Motorists to face tougher penalties for using mobile phone whilst driving
Motorists caught using their mobile phones while driving will automatically receive six points on their licence instead of the current three and on-the-spot fines will double from £100 to £200.
For newly qualified drivers, who are currently able to accumulate a maximum of six points during their first two years on the road, could immediately lose their licence and be forced to retake their test.
These tougher sanctions are being brought in due to the mounting concern about a lack of prosecutions and convictions, and a blatant failure of drivers to take the offence of using a mobile phone while driving seriously.
Chris Grayling (The minister for transport), said the use of mobiles at the wheel was as socially unacceptable as drink or drug-driving.
“We all have a part to play in ensuring our family and friends do not use their phones while driving,” said Grayling, promising to announce “a tougher new penalty regime shortly”.
Following a number of high-profile cases including the death of cyclist, Lee Martin, 48, in 2015, who was killed by a driver who had eight previous convictions for using his phone at the wheel and as such Chris Grayling decided a tougher crackdown was appropriate.
Recently, a lorry driver who killed an off-duty police officer by crashing into oncoming traffic moments after opening a text message on his phone was jailed for six years.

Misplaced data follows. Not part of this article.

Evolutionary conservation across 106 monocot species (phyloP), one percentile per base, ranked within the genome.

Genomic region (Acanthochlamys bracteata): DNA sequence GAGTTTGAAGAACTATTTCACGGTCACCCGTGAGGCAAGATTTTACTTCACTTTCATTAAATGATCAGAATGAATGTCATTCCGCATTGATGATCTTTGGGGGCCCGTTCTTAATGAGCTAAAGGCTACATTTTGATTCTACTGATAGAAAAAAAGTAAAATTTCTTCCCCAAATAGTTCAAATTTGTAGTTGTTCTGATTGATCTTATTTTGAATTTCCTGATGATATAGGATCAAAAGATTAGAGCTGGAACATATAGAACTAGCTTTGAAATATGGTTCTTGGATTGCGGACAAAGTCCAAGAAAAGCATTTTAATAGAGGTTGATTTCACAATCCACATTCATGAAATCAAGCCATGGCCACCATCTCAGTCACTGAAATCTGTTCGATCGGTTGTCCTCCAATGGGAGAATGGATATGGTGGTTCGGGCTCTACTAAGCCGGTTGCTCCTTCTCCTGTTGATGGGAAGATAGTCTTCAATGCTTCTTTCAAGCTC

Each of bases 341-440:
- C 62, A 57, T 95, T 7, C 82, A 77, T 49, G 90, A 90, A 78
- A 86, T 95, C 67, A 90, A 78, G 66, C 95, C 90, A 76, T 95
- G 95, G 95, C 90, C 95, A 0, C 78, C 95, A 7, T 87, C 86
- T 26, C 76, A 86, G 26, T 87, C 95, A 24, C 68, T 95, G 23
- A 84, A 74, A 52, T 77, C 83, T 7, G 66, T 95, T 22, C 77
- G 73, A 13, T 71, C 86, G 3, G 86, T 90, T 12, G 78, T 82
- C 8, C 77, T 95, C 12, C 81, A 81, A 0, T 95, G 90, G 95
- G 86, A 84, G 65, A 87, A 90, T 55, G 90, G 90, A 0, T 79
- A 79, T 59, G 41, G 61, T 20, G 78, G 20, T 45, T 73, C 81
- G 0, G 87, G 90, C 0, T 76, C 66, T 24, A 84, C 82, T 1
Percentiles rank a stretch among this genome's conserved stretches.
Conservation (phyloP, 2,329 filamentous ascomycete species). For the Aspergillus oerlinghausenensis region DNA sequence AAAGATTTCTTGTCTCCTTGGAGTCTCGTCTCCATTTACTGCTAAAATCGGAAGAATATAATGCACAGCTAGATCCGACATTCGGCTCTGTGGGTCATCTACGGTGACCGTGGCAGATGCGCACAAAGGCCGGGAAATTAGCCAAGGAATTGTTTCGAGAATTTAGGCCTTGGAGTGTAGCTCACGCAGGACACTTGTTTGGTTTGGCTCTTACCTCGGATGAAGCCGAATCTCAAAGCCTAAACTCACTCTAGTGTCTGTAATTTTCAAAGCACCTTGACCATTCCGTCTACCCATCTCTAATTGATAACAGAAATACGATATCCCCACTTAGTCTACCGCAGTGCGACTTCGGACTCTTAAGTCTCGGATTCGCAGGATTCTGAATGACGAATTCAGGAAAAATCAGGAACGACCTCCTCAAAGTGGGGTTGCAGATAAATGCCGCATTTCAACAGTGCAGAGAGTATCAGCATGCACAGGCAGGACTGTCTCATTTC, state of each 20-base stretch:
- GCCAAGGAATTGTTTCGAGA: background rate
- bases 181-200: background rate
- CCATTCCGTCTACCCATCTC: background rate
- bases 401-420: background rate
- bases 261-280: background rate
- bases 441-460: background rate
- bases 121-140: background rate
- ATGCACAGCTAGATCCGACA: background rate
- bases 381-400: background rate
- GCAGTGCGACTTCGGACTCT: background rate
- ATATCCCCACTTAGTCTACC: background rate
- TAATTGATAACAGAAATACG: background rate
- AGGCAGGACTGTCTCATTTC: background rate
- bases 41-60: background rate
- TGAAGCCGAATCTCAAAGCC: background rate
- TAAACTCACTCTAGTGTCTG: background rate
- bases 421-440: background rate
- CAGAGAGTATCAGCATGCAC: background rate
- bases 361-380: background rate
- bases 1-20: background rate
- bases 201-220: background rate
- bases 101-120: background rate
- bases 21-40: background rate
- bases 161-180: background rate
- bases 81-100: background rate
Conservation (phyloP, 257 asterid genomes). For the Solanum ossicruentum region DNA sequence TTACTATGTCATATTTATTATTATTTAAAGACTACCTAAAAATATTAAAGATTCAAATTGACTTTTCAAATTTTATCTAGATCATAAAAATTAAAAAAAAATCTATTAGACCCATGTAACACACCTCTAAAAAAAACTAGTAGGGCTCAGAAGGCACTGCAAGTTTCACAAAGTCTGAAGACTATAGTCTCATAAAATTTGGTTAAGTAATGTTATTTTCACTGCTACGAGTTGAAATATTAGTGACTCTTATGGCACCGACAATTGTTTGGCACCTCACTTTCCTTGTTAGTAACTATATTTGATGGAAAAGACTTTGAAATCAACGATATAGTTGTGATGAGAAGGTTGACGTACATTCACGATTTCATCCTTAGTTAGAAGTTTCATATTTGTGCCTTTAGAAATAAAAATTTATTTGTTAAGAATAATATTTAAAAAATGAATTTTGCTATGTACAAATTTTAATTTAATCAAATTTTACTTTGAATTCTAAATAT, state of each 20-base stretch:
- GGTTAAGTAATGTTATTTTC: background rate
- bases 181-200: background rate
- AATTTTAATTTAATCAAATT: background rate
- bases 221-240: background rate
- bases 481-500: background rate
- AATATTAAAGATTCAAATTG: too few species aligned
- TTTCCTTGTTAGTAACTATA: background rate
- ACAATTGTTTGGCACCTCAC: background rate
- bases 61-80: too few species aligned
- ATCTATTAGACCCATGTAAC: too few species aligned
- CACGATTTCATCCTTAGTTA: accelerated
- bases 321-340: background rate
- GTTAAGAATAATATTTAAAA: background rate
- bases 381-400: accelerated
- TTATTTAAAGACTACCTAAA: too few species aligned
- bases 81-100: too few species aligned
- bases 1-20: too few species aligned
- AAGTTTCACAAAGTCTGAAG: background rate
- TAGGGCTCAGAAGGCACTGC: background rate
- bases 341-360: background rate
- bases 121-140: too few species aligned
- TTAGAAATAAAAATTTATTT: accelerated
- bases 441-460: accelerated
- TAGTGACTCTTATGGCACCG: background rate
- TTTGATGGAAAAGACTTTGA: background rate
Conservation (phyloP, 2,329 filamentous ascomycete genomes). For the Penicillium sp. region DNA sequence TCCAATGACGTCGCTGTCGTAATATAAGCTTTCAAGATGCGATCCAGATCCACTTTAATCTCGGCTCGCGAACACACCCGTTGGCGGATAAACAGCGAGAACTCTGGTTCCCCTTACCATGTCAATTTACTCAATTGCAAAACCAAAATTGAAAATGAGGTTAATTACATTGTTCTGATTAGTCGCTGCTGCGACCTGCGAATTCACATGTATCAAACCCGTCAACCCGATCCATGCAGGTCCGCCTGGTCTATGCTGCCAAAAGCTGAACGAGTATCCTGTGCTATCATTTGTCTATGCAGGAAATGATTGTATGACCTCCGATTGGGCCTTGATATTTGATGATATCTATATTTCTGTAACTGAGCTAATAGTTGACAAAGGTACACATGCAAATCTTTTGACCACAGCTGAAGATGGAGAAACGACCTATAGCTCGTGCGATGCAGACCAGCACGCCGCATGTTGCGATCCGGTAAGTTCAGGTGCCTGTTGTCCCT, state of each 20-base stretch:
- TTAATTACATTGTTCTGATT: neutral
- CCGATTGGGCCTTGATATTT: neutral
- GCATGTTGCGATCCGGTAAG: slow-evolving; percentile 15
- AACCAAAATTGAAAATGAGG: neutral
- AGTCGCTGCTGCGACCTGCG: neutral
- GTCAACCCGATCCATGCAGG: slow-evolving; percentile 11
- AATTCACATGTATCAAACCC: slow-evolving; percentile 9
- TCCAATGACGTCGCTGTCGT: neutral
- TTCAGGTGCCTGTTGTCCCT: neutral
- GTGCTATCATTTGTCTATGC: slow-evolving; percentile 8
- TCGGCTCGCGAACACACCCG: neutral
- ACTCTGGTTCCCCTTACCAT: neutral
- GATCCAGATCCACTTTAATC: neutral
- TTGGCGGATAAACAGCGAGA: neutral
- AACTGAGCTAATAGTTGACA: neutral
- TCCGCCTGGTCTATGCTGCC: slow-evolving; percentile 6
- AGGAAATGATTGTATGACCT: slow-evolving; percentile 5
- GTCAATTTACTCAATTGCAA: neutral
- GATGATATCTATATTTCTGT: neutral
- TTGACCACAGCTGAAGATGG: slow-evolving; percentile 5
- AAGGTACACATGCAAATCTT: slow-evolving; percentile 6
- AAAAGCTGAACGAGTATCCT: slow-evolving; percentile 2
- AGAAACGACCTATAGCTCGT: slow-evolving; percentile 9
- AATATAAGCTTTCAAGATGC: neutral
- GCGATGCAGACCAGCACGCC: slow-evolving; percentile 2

In another case, a driver who was talking on her phone hands-free was spared jail after she killed a two-year-old. She was looking for a parking space while talking and thought she hit a trolley, Harrow crown court was told.
And a driver who earlier this year caused a fatal pile-up on the M1 while distracted by her phone has been jailed for five years.
The DfT is hoping that the new sanctions will act as a strong deterrent to drivers.
Not only will those caught get a £200 on-the-spot fine, but if they are caught twice and accrue 12 points they will automatically appear in court and face a fine of £1,000 and a driving ban of at least six months.
New drivers face having their licences revoked after the first offence, and to regain their licence must reapply for a provisional licence and may only drive as a learner until they pass further theory and practical tests.
Post date: 01 Nov 2016
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